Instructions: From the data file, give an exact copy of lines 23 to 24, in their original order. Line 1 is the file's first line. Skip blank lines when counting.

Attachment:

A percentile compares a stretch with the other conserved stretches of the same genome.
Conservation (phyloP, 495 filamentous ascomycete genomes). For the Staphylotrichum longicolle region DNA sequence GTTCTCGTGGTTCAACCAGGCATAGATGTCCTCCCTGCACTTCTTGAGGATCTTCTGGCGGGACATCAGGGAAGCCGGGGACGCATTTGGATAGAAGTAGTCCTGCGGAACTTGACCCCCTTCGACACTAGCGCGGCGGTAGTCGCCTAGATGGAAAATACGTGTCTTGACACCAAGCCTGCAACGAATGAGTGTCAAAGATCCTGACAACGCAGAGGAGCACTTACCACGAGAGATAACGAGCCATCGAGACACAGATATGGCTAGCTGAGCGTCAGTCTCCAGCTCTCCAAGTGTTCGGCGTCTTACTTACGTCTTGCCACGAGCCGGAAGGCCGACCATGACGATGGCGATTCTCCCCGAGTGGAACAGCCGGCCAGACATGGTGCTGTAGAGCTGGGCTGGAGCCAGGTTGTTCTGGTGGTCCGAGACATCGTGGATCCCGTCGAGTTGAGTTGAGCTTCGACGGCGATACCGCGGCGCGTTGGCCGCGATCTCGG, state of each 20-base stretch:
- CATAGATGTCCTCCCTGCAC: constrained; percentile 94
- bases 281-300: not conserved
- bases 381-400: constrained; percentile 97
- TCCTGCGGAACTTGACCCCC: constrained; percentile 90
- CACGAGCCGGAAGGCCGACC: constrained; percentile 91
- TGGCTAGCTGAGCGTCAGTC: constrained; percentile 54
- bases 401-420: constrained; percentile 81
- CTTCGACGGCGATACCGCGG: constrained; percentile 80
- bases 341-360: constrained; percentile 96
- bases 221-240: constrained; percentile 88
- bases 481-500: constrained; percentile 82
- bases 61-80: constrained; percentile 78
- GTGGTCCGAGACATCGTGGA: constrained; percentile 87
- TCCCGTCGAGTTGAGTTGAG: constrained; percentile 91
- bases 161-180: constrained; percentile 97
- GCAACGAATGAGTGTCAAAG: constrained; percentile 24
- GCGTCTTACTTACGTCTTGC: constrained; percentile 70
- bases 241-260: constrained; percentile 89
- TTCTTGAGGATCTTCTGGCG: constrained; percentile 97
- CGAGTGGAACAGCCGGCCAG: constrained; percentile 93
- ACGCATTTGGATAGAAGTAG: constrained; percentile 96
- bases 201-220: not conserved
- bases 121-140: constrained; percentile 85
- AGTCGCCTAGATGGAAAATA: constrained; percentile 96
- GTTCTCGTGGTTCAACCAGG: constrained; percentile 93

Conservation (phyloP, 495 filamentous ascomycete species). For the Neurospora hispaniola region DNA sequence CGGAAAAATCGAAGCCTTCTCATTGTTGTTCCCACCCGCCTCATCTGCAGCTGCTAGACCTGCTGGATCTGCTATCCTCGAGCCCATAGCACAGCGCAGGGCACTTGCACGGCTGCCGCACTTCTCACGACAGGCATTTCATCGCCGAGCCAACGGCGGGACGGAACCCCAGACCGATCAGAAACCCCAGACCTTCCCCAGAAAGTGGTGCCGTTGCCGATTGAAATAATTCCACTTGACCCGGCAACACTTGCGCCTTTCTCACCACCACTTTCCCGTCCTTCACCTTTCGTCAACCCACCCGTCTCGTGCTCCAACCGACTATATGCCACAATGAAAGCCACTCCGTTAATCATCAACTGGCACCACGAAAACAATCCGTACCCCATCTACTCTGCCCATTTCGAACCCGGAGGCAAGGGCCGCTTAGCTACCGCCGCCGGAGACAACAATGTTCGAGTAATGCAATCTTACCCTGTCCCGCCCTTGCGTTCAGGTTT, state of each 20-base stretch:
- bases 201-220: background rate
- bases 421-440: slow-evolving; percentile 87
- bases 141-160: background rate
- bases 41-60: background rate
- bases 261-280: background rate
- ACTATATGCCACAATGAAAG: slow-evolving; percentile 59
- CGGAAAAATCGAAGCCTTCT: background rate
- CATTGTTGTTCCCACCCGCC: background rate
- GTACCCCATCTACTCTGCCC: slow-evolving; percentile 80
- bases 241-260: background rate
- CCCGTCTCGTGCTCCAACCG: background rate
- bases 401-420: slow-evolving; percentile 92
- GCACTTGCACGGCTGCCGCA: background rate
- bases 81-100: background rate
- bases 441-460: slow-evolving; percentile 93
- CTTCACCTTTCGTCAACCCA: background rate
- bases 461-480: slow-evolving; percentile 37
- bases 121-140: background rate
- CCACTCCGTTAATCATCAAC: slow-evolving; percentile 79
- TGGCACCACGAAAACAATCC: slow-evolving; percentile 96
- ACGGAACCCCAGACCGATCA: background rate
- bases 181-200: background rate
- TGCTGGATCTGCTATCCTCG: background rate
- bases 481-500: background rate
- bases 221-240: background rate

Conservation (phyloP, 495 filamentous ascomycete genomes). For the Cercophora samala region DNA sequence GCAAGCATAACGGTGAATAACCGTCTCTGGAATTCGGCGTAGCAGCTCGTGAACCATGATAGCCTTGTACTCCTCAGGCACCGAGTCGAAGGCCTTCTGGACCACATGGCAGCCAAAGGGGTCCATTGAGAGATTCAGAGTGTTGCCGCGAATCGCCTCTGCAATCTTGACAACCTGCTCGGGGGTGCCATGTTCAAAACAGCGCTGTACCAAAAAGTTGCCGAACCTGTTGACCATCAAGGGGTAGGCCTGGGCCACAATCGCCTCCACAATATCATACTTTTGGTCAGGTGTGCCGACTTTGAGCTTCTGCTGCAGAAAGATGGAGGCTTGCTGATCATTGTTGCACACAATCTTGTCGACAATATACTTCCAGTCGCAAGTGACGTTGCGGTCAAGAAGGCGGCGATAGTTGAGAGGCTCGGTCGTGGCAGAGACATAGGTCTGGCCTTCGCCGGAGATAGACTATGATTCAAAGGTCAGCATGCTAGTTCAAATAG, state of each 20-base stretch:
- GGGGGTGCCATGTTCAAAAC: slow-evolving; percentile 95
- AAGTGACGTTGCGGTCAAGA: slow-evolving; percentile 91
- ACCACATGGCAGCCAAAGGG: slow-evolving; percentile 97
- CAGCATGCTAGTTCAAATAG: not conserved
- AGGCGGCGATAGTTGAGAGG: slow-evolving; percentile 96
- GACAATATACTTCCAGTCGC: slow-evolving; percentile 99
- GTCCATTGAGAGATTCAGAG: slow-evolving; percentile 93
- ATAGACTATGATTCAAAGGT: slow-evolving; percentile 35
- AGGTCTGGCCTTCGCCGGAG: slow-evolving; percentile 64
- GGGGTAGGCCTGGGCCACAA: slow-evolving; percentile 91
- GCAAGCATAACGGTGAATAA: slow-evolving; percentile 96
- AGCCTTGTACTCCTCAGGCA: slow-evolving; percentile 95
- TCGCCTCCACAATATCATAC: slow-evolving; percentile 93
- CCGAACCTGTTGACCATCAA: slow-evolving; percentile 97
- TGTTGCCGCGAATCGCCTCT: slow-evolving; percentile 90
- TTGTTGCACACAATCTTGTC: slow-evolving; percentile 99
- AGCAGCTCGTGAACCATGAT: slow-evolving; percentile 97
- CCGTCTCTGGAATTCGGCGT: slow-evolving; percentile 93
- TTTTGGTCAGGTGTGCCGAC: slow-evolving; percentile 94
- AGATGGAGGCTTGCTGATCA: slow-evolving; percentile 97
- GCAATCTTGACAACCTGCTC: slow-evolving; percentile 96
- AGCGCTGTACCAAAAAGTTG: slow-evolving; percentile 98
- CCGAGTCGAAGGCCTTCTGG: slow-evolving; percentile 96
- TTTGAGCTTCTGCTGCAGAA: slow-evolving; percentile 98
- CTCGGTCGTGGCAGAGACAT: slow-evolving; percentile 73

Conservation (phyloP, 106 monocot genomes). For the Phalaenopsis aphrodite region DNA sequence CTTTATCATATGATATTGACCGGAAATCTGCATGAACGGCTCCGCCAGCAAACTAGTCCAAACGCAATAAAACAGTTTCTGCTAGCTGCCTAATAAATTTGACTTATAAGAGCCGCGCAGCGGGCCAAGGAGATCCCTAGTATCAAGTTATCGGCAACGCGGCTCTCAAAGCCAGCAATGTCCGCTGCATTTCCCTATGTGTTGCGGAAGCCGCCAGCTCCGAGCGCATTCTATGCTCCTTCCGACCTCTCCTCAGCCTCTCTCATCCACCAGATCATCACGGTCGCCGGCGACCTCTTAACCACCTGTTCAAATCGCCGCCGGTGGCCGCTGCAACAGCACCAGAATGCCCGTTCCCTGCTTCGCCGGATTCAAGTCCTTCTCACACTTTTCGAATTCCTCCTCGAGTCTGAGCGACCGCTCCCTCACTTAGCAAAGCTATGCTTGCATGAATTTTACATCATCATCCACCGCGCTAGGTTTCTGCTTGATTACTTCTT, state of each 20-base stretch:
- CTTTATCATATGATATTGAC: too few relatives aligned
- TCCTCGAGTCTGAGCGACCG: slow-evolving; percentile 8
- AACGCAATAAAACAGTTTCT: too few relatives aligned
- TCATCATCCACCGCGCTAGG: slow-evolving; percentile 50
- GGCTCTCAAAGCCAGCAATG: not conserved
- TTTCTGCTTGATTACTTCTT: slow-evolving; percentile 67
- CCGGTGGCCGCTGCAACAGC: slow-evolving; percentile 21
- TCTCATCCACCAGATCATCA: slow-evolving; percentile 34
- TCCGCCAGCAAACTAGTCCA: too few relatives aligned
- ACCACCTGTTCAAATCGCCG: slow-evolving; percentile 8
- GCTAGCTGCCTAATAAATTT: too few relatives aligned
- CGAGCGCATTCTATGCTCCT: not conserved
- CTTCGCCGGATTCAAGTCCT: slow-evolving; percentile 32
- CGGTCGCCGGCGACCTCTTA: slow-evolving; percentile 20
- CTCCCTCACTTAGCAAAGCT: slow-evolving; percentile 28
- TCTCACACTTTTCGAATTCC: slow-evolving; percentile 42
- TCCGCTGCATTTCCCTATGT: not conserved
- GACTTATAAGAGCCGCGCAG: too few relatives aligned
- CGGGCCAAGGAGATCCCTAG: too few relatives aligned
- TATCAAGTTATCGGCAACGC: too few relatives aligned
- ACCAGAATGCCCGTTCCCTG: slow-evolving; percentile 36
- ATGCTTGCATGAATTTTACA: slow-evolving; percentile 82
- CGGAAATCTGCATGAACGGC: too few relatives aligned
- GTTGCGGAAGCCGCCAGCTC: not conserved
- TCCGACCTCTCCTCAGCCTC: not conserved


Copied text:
- ACGCATTTGGATAGAAGTAG: constrained; percentile 96
- bases 201-220: not conserved